In The New York Times, Spencer Bokat-Lindell asked if the U.S. could be doing more. "Victor Cha, senior vice president and Korea chair at the Center for Strategic and International Studies, agrees that a boycott that extends to competitors 'makes no sense.' At the same time, he believes the diplomatic boycott depoliticizes the Games by preventing government officials from airing their criticisms within China... Collectively, the top 13 corporate Olympic sponsors have contracts with the I.O.C. that add up to more than $1 billion. Activists have pressured these companies to withdraw their support, but so far, none have done so, and only four — Omega, Intel, Airbnb and Procter & Gamble — have responded to requests from The Times for comment.

"In the absence of more robust action from the Olympics’ primary stakeholders, many viewers have been left feeling conflicted about the question of their own complicity."

In The National Review, Jim Geragthy asked if we can watch the Olympics in good conscience. "American athletes’ staying home won’t free one Uyghur or one Hong Kong democracy activist or make a future invasion of Taiwan any less likely. And it’s not American athletes’ fault that the International Olympic Committee chose Beijing — which just hosted the summer games in 2008! — over any cities in non-authoritarian countries. And yet . . . there’s that sinking feeling that if Americans act as if there’s nothing unusual or troubling about these winter games, we will be acquiescing to a lie and accomplices in a great crime.

"Should we watch these games? If we refuse to watch, are we punishing American athletes who are blameless? If we do watch, are we unintentionally consenting to genocide?"

Fareed Zakaria said it's worth comparing this year's Olympics to 2008, the last time China hosted. "Remember the 2008 Beijing Games? China was dazzling the world with its economic prowess and technological sophistication, determined to impress with its soft power. Praise filled the headlines in countries such as Australia, Britain and the United States. 'A perfect 10 in Beijing tonight,' opined the Sydney Morning Herald of the Opening Ceremonies. London’s Evening Standard described the event as 'the beginning of China’s new era of greatness, witnessed — and implicitly approved — by much of the leadership of the planet.' And indeed, there was George W. Bush, the first American president to attend an Olympics in a foreign country, telling the press that the Beijing Games 'exceeded my expectations.'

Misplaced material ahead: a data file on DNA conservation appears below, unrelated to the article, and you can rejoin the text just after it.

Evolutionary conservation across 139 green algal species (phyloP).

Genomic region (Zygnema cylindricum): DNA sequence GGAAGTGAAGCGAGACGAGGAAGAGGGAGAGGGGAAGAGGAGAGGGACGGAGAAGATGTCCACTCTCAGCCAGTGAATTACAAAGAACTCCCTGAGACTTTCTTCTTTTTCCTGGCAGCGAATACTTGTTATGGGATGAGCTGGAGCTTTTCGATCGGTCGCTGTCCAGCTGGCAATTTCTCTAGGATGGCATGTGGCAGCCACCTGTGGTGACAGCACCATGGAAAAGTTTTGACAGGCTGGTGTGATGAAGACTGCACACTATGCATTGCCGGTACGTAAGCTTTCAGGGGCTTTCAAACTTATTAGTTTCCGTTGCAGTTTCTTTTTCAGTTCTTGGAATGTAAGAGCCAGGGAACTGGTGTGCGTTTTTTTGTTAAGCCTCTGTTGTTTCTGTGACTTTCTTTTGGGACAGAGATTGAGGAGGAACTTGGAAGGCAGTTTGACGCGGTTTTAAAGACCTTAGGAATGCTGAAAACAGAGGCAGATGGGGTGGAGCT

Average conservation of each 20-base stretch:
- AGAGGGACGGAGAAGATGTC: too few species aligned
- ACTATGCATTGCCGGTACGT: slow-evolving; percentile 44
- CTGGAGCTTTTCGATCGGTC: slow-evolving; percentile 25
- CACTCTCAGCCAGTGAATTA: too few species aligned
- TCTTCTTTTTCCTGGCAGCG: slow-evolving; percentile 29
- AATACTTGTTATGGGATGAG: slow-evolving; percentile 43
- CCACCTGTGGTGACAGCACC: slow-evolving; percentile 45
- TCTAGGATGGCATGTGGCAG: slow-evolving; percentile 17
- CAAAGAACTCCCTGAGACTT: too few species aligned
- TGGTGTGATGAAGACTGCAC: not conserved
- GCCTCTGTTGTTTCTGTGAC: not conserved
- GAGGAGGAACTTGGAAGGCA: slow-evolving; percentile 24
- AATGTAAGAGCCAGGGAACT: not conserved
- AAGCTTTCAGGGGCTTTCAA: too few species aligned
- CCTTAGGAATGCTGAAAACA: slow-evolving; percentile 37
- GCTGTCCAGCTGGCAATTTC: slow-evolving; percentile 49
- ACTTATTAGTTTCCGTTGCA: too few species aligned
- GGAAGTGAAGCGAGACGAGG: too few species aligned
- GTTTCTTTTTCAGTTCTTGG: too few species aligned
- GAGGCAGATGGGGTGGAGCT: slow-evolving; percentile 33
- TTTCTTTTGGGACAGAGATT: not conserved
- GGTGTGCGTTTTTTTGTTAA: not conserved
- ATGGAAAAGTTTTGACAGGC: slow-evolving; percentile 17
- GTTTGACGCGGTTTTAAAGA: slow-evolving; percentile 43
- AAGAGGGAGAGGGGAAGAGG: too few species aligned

"Those same countries — the United States, Britain and Australia — have all announced a diplomatic boycott of the Games over human rights concerns," Zakaria said. "No major Western head of state is attending. The star of the show will be China’s ever-closer ally and satrap Vladimir Putin. The event itself is taking place without the usual screaming crowds and Olympic cheers. Traveling to China is nearly impossible due to the pandemic, and the government is barring most ordinary people from attending — all of which means that the stadiums and other venues are essentially TV studios, beaming out sports that are being played in front of near-empty arenas."


My take.

Honestly, my position on this has changed over the last few months. When I first interviewed Minky Worden and first wrote about these upcoming games, I was adamant that the U.S. should do more. An athlete boycott felt like a reasonable suggestion, even though I didn't outright support it. I was happy to see the diplomatic boycott, at the very least, because I didn't want to see Biden and other major state leaders chumming it up with President Xi on the global stage.

The opinion piece from Elana Meyers Taylor did move me, though. She made strong points about the commitment from the athletes and the importance of sponsors — noting that they don't just help the host countries, but they also make it possible for Olympic athletes to compete and survive. As she wrote, the organization at the top of the blame pyramid is the International Olympic Committee (IOC), which chooses where to host the games and has now handed the public relations goldmine of the Olympics to China twice in 12 years.